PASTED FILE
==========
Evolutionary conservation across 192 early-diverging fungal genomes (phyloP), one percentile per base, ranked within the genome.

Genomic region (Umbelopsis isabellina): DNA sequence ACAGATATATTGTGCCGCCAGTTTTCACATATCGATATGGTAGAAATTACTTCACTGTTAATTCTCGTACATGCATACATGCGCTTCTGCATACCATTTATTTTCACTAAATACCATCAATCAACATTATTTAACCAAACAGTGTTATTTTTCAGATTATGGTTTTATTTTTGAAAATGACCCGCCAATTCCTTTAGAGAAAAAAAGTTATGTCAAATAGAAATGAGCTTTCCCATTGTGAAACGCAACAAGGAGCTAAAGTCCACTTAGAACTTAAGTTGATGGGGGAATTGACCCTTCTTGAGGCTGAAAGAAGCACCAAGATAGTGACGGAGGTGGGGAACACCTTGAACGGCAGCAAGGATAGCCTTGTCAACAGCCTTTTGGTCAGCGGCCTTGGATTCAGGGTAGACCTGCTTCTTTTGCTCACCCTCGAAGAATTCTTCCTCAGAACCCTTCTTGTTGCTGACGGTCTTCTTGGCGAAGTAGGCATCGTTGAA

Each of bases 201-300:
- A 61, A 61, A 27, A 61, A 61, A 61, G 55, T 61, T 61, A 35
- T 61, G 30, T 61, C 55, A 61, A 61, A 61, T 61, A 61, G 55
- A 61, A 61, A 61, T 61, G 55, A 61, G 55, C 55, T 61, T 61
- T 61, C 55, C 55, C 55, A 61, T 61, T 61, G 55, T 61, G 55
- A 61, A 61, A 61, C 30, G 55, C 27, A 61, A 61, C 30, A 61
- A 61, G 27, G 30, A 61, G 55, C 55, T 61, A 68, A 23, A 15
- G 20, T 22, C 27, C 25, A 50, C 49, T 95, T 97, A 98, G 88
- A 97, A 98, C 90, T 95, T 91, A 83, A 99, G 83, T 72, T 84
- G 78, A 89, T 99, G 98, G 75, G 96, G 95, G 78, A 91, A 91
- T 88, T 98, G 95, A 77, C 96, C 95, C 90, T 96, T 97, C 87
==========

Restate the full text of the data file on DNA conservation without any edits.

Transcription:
Evolutionary conservation across 192 early-diverging fungal genomes (phyloP), one percentile per base, ranked within the genome.

Genomic region (Umbelopsis isabellina): DNA sequence ACAGATATATTGTGCCGCCAGTTTTCACATATCGATATGGTAGAAATTACTTCACTGTTAATTCTCGTACATGCATACATGCGCTTCTGCATACCATTTATTTTCACTAAATACCATCAATCAACATTATTTAACCAAACAGTGTTATTTTTCAGATTATGGTTTTATTTTTGAAAATGACCCGCCAATTCCTTTAGAGAAAAAAAGTTATGTCAAATAGAAATGAGCTTTCCCATTGTGAAACGCAACAAGGAGCTAAAGTCCACTTAGAACTTAAGTTGATGGGGGAATTGACCCTTCTTGAGGCTGAAAGAAGCACCAAGATAGTGACGGAGGTGGGGAACACCTTGAACGGCAGCAAGGATAGCCTTGTCAACAGCCTTTTGGTCAGCGGCCTTGGATTCAGGGTAGACCTGCTTCTTTTGCTCACCCTCGAAGAATTCTTCCTCAGAACCCTTCTTGTTGCTGACGGTCTTCTTGGCGAAGTAGGCATCGTTGAA

Each of bases 201-300:
- A 61, A 61, A 27, A 61, A 61, A 61, G 55, T 61, T 61, A 35
- T 61, G 30, T 61, C 55, A 61, A 61, A 61, T 61, A 61, G 55
- A 61, A 61, A 61, T 61, G 55, A 61, G 55, C 55, T 61, T 61
- T 61, C 55, C 55, C 55, A 61, T 61, T 61, G 55, T 61, G 55
- A 61, A 61, A 61, C 30, G 55, C 27, A 61, A 61, C 30, A 61
- A 61, G 27, G 30, A 61, G 55, C 55, T 61, A 68, A 23, A 15
- G 20, T 22, C 27, C 25, A 50, C 49, T 95, T 97, A 98, G 88
- A 97, A 98, C 90, T 95, T 91, A 83, A 99, G 83, T 72, T 84
- G 78, A 89, T 99, G 98, G 75, G 96, G 95, G 78, A 91, A 91
- T 88, T 98, G 95, A 77, C 96, C 95, C 90, T 96, T 97, C 87